It has been nearly half a century since Commander Gene Cernan of Apollo 17 became the last human to walk on the moon.
But in September, SpaceX CEO Elon Musk announced the #dearMoon project — a week-long trip aboard SpaceX’s Big Falcon Rocket (BFR) to and from lunar orbit in 2023.
Their team plans to traverse the traditional circumlunar trajectory, and take advantage of the gravity of the Earth and moon to point the ship in the right direction, rather than relying on brute engine force.
How has technology changed since the end of Apollo program?
NASA built the Saturn V rocket to send astronauts to the moon as part of the Apollo program in the 1960s and 1970s. It later replaced the distinctive black-and-white rocket’s design in favour of the reusable Space Shuttle, a more mass-efficient alternative.
Rockets have seen developments since the 1970s. According to Jacob Weber, an engineering student in the University of Toronto Aerospace Team’s (UTAT) Rocketry Division, changes to rockets have been largely economical.
“Advancements in materials, manufacturing techniques, and electronics have all [resulted] in a ‘modernization’ for most rockets making them more efficient in terms of production and performance,” wrote Weber. “As a whole though, I wouldn’t say rockets have changed that much. You can tell that most rockets use the same multiple stage setup with or without some extra boosters on the side.”
In particular, Weber pointed out that the fundamental design of the popular Soviet/Russian series of Soyuz spacecraft has remained largely unchanged since the 1980s.
One of the main selling points of Space Shuttles is their reusability. Traditional rockets are composed of a number of stages — sections of a rocket that contain an engine or a cluster of engines. They break off after use and are either scrapped or recycled upon falling to Earth.
But SpaceX has made its name with rockets that are partially-reusable, comprised of a first stage that can land upright to be refueled and relaunched, topped by a disposable second stage.
The Falcon 9 rocket made its maiden voyage in February, carrying Musk’s now-famous Tesla Roadster. Its strengthened version, the Falcon Heavy, can carry a larger payload than any currently operational spacecraft.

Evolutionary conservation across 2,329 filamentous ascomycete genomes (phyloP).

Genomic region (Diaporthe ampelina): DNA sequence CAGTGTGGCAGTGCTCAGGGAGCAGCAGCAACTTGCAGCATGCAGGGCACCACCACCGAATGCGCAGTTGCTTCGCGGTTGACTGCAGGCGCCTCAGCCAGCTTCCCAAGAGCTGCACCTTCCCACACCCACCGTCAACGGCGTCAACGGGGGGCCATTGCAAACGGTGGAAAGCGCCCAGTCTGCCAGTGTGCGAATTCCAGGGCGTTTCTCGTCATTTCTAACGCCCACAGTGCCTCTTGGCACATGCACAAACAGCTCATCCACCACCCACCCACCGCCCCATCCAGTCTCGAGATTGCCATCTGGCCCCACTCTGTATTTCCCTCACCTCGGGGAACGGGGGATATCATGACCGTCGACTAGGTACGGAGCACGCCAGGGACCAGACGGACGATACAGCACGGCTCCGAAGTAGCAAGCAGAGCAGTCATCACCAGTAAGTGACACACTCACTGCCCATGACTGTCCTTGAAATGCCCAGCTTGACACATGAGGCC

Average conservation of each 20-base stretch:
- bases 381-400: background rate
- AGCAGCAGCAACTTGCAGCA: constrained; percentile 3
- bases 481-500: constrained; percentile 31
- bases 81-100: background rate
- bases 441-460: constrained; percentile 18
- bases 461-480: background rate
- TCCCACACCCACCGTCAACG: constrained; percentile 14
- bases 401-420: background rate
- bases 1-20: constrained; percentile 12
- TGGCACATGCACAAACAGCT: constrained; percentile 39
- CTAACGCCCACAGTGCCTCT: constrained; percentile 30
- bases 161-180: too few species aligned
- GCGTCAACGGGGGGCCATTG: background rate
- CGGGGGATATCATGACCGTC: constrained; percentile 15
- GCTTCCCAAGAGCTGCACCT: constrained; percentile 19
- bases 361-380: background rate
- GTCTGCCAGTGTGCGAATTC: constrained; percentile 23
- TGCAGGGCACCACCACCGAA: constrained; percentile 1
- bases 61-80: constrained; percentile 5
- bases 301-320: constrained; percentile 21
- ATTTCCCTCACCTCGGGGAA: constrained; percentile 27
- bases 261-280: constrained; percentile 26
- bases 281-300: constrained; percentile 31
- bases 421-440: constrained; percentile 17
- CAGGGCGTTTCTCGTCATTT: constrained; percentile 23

The BFR is composed of two fully-reusable stages, a booster and main body, both of which will be able to ‘soft-land’ upright. It is set to become SpaceX’s flagship rocket, and will eventually supplant their current line of spacecraft to become an all-purpose vehicle.
“Looking at the concept images and what’s been released of the design so far, the obvious improvements are number of crew it can carry… as well as the ability to carry a significant payload along with this crew,” wrote Weber.
SpaceX’s BFR can carry one hundred passengers, which greatly exceeds the three seats available on the Apollo missions. Its ability to carry a significant payload in addition to crew is also a plus.
“The BFR is also probably going to be a lot roomier than the Apollo capsule was, with all more modern controls and user interface elements which should be a better overall experience for the crew and, based on the artist renderings, give them a nicer view,” wrote Weber.
Weber also pointed out that the BFR is likely to be much less costly and complex than the Saturn V, which he claimed was “the single most complicated machine we’ve ever made with some three million individual components.”
While still a half decade away, #dearMoon and the development of the BFR invite anticipation regarding the near future of spaceflight.
According to UTAT Executive Director Ridwan Howlader, such ambitions are echoed by budding space explorers.
“SpaceX is doing some very exciting work to enable organizations and industries all over the world to make use of the space environment. Their ability to overcome challenges has allowed them to come up with Moon missions, Mars colonization missions, as well as next generation space technologies,” Howlader told The Varsity.
Howlader added, “We encourage students to find ways to conquer challenges to further their learning experiences, while still understanding the fundamentals of engineering design and effective collaboration. These are ways we redefine student innovation, and it’s great to see this type of activity in the industry as well.”